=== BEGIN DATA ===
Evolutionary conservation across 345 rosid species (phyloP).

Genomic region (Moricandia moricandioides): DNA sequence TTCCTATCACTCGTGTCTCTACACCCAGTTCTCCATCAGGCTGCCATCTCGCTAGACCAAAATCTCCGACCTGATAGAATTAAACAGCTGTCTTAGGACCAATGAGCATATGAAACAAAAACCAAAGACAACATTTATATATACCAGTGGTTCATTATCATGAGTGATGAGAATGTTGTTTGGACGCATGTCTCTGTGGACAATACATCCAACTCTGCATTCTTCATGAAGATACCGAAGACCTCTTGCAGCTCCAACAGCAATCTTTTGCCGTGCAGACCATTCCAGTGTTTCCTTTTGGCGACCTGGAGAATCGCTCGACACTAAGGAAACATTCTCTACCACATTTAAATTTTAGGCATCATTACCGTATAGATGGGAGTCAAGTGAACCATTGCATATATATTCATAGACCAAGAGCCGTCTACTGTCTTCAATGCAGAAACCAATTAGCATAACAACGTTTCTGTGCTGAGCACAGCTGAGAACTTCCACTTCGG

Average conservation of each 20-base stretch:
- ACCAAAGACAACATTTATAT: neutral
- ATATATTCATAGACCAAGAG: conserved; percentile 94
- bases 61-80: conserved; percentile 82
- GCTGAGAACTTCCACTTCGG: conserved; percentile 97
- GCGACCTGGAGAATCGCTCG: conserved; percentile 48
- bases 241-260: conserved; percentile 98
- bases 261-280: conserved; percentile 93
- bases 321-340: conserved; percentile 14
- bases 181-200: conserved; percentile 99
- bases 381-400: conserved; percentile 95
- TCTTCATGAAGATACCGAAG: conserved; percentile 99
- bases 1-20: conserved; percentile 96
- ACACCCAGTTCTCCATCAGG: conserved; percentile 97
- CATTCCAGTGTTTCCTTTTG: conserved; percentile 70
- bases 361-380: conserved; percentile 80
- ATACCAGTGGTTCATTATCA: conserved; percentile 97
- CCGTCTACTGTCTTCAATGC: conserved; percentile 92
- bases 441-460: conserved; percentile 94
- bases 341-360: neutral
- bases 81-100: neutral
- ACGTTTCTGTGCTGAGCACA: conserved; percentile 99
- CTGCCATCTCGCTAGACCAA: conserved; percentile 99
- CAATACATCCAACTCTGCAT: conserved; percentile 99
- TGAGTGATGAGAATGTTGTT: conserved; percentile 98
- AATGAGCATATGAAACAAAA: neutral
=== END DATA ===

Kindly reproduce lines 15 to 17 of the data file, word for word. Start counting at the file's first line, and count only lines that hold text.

- bases 1-20: conserved; percentile 96
- ACACCCAGTTCTCCATCAGG: conserved; percentile 97
- CATTCCAGTGTTTCCTTTTG: conserved; percentile 70